Art Review

If you’ve been to the Wichita Art Museum to see the daguerreotype exhibition Photographic Wonders but did not go downstairs, you missed a significant show.

Typically, WAM does a call-and-response structure with the main attraction upstairs and a response show downstairs. But this response show, Five Alchemists: Contemporary Photographers Explore 19th-century Techniques, marks three important landmarks for WAM:

wichita.gov

I attended the Mayoral Candidate Forum hosted by The Arts Council last week, and I’ve been thinking a lot about what happened.

With few exceptions, the mayoral candidates leave much to be desired when it comes to their understanding of the arts.

The candidates discussed art as: an education issue, a funding issue, a branding issue, a worker retention issue, or a tourism and entertainment issue. This is all art in the service of another cause, which is not inherently bad, just misguided – especially for the audience sitting across from them.

Courtesy photo

    

The Wichita Art Museum has unveiled their newest exhibition Photographic Wonders: American Daguerreotypes from the Nelson-Atkins Museum of Art. A Daguerreotype is one of the earliest forms of photography. Invented in France by Louis Daguerre in 1839, Daguerre revolutionized scientific observation as well as art. He discovered how to fix an image on to a silver plate with out it fading away – something his predecessors had not yet solved.

Image courtesy of the Ulrich Museum

This Saturday, the Ulrich Museum opens the exhibition Evan Roth//Intellectual Property Donor. Roth’s work lives at the intersection of technology, graffiti and gallery art.

Open source and hacker philosophies are woven through his artistic practice, which also tie into his collaborative endeavors, like the Graffiti Research Lab and Free Art and Technology Lab or F.A.T. Lab.

Image courtesy of the Ulrich Museum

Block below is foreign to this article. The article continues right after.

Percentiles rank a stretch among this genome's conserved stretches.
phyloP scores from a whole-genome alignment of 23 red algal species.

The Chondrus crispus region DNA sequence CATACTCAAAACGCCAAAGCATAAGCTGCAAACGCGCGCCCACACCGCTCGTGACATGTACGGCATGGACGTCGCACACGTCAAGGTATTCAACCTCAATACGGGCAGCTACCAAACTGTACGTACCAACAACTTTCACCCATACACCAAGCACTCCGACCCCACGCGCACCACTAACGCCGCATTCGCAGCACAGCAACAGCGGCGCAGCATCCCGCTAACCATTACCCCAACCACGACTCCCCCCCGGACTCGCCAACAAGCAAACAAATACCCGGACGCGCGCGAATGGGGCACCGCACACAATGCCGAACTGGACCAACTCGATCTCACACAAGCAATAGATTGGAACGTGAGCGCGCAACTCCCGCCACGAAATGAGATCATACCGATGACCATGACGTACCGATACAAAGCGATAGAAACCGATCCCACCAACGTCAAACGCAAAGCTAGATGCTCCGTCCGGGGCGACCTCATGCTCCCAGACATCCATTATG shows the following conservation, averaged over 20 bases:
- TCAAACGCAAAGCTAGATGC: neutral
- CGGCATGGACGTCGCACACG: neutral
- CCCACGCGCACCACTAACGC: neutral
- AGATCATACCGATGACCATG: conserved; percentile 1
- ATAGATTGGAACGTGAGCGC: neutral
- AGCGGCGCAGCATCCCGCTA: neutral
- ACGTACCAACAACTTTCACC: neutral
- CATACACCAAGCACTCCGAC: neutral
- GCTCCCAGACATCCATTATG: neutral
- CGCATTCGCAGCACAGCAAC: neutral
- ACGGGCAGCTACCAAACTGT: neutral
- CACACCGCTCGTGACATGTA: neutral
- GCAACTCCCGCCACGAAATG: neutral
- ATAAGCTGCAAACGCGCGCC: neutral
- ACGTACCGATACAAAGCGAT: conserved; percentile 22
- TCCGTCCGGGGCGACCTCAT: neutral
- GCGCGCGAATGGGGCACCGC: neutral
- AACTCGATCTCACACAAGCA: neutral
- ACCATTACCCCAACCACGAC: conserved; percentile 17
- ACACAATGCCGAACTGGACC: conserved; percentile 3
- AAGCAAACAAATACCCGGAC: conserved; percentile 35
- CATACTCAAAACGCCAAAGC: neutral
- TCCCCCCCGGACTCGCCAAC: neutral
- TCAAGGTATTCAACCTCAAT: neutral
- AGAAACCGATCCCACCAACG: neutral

2014 brought us some stellar art exhibitions! Some of my favorites were: the Ulrich Museum’s Bruce Connor retrospective; American Moderns at the Wichita Art Museum; Randy Regier’s installation of TYTON at the Salina Arts Center; and George Ferrandi’s performance for Harvester Arts that gave a small, but lucky audience an experience that changed hearts, minds and opinions on Performance Art – I know it did for me.

Do you know Linnebur & Miller? You should.

This artist duo is comprised of Hallie Linnebur and Meghan Miller. They’re one of the finest examples of avant-garde, contemporary performance art with a soul. Their performances are otherworldly, like their creative powers are channeled through fantastic divination. Their good-natured humor gives the performances warmth and vitality, something beautifully human for audiences to connect with.

In the spirit of Thanksgiving, I would like to share some things for which I’m thankful.

Hannah Scott

If you thought September’s Final Friday was busy, this Final Friday is bursting with exhibitions!

Here are some events that top my list:

Jose Alvarado / Ulrich Museum of Art

    

When was the last time you saw an art show? I mean really saw. 

The Wichita Art Museum opened its fall exhibition, American Moderns 1910 – 1960: From Georgia O’Keeffe to Norman Rockwell. The show features 57 artworks from the Brooklyn Museum of Art, a museum with a renowned American Art collection.

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